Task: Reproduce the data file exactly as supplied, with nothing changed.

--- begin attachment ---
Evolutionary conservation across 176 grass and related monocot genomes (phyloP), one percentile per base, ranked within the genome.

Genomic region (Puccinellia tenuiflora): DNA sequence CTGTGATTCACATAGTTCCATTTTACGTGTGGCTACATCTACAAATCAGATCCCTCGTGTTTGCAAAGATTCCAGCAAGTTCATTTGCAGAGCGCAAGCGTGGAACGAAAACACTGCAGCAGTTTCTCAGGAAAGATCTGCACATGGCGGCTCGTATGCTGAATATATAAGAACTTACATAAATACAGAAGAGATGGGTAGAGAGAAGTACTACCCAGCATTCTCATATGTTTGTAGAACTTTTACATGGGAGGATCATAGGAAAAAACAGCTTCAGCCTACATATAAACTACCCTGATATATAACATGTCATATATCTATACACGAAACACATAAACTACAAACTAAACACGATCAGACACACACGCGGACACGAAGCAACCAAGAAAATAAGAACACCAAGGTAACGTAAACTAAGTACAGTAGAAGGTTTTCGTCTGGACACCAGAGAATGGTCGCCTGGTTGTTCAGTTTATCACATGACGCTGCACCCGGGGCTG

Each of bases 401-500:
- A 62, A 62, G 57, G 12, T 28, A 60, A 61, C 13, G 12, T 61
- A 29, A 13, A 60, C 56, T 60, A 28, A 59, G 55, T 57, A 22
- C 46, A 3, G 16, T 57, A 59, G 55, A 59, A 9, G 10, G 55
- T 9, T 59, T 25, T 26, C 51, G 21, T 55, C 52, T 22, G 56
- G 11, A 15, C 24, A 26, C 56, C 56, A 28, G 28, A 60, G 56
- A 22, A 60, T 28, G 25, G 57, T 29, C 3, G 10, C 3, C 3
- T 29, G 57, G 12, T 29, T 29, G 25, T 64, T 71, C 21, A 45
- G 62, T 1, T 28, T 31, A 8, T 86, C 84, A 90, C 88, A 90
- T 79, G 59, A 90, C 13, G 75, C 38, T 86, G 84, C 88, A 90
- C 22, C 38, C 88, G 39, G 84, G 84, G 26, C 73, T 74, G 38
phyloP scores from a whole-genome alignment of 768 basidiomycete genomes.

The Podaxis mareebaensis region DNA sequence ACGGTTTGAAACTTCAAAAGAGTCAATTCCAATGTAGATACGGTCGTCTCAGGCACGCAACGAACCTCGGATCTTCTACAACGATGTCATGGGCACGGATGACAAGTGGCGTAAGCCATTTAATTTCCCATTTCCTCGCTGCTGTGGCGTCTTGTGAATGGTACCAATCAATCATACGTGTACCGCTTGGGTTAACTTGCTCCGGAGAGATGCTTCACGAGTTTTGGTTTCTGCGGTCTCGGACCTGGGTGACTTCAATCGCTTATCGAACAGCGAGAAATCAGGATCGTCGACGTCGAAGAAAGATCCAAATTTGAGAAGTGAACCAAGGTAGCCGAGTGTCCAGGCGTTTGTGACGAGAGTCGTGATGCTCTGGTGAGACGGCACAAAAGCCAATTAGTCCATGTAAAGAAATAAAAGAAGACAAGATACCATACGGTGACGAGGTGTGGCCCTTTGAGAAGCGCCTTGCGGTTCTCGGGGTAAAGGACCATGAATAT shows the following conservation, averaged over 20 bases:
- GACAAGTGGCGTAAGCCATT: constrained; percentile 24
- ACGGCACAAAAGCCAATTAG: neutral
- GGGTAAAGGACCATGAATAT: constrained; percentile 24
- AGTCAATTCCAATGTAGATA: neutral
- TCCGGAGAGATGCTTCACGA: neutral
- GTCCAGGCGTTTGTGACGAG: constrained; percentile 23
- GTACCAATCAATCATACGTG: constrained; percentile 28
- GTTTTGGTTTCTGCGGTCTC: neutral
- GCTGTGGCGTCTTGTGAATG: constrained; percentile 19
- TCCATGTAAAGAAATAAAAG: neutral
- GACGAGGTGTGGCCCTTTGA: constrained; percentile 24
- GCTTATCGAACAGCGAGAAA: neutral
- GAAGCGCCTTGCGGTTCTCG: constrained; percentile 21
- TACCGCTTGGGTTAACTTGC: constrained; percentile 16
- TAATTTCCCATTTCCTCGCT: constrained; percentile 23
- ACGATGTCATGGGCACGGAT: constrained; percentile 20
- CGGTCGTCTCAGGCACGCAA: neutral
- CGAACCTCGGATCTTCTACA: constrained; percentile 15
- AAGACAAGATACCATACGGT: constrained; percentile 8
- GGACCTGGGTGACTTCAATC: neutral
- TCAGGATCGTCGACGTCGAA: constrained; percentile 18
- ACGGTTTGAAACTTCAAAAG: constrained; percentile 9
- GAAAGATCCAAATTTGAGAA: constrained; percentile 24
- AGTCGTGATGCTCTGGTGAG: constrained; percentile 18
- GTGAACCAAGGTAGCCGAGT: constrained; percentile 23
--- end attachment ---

Evolutionary conservation across 176 grass and related monocot genomes (phyloP), one percentile per base, ranked within the genome.

Genomic region (Puccinellia tenuiflora): DNA sequence CTGTGATTCACATAGTTCCATTTTACGTGTGGCTACATCTACAAATCAGATCCCTCGTGTTTGCAAAGATTCCAGCAAGTTCATTTGCAGAGCGCAAGCGTGGAACGAAAACACTGCAGCAGTTTCTCAGGAAAGATCTGCACATGGCGGCTCGTATGCTGAATATATAAGAACTTACATAAATACAGAAGAGATGGGTAGAGAGAAGTACTACCCAGCATTCTCATATGTTTGTAGAACTTTTACATGGGAGGATCATAGGAAAAAACAGCTTCAGCCTACATATAAACTACCCTGATATATAACATGTCATATATCTATACACGAAACACATAAACTACAAACTAAACACGATCAGACACACACGCGGACACGAAGCAACCAAGAAAATAAGAACACCAAGGTAACGTAAACTAAGTACAGTAGAAGGTTTTCGTCTGGACACCAGAGAATGGTCGCCTGGTTGTTCAGTTTATCACATGACGCTGCACCCGGGGCTG

Each of bases 401-500:
- A 62, A 62, G 57, G 12, T 28, A 60, A 61, C 13, G 12, T 61
- A 29, A 13, A 60, C 56, T 60, A 28, A 59, G 55, T 57, A 22
- C 46, A 3, G 16, T 57, A 59, G 55, A 59, A 9, G 10, G 55
- T 9, T 59, T 25, T 26, C 51, G 21, T 55, C 52, T 22, G 56
- G 11, A 15, C 24, A 26, C 56, C 56, A 28, G 28, A 60, G 56
- A 22, A 60, T 28, G 25, G 57, T 29, C 3, G 10, C 3, C 3
- T 29, G 57, G 12, T 29, T 29, G 25, T 64, T 71, C 21, A 45
- G 62, T 1, T 28, T 31, A 8, T 86, C 84, A 90, C 88, A 90
- T 79, G 59, A 90, C 13, G 75, C 38, T 86, G 84, C 88, A 90
- C 22, C 38, C 88, G 39, G 84, G 84, G 26, C 73, T 74, G 38
phyloP scores from a whole-genome alignment of 768 basidiomycete genomes.

The Podaxis mareebaensis region DNA sequence ACGGTTTGAAACTTCAAAAGAGTCAATTCCAATGTAGATACGGTCGTCTCAGGCACGCAACGAACCTCGGATCTTCTACAACGATGTCATGGGCACGGATGACAAGTGGCGTAAGCCATTTAATTTCCCATTTCCTCGCTGCTGTGGCGTCTTGTGAATGGTACCAATCAATCATACGTGTACCGCTTGGGTTAACTTGCTCCGGAGAGATGCTTCACGAGTTTTGGTTTCTGCGGTCTCGGACCTGGGTGACTTCAATCGCTTATCGAACAGCGAGAAATCAGGATCGTCGACGTCGAAGAAAGATCCAAATTTGAGAAGTGAACCAAGGTAGCCGAGTGTCCAGGCGTTTGTGACGAGAGTCGTGATGCTCTGGTGAGACGGCACAAAAGCCAATTAGTCCATGTAAAGAAATAAAAGAAGACAAGATACCATACGGTGACGAGGTGTGGCCCTTTGAGAAGCGCCTTGCGGTTCTCGGGGTAAAGGACCATGAATAT shows the following conservation, averaged over 20 bases:
- GACAAGTGGCGTAAGCCATT: constrained; percentile 24
- ACGGCACAAAAGCCAATTAG: neutral
- GGGTAAAGGACCATGAATAT: constrained; percentile 24
- AGTCAATTCCAATGTAGATA: neutral
- TCCGGAGAGATGCTTCACGA: neutral
- GTCCAGGCGTTTGTGACGAG: constrained; percentile 23
- GTACCAATCAATCATACGTG: constrained; percentile 28
- GTTTTGGTTTCTGCGGTCTC: neutral
- GCTGTGGCGTCTTGTGAATG: constrained; percentile 19
- TCCATGTAAAGAAATAAAAG: neutral
- GACGAGGTGTGGCCCTTTGA: constrained; percentile 24
- GCTTATCGAACAGCGAGAAA: neutral
- GAAGCGCCTTGCGGTTCTCG: constrained; percentile 21
- TACCGCTTGGGTTAACTTGC: constrained; percentile 16
- TAATTTCCCATTTCCTCGCT: constrained; percentile 23
- ACGATGTCATGGGCACGGAT: constrained; percentile 20
- CGGTCGTCTCAGGCACGCAA: neutral
- CGAACCTCGGATCTTCTACA: constrained; percentile 15
- AAGACAAGATACCATACGGT: constrained; percentile 8
- GGACCTGGGTGACTTCAATC: neutral
- TCAGGATCGTCGACGTCGAA: constrained; percentile 18
- ACGGTTTGAAACTTCAAAAG: constrained; percentile 9
- GAAAGATCCAAATTTGAGAA: constrained; percentile 24
- AGTCGTGATGCTCTGGTGAG: constrained; percentile 18
- GTGAACCAAGGTAGCCGAGT: constrained; percentile 23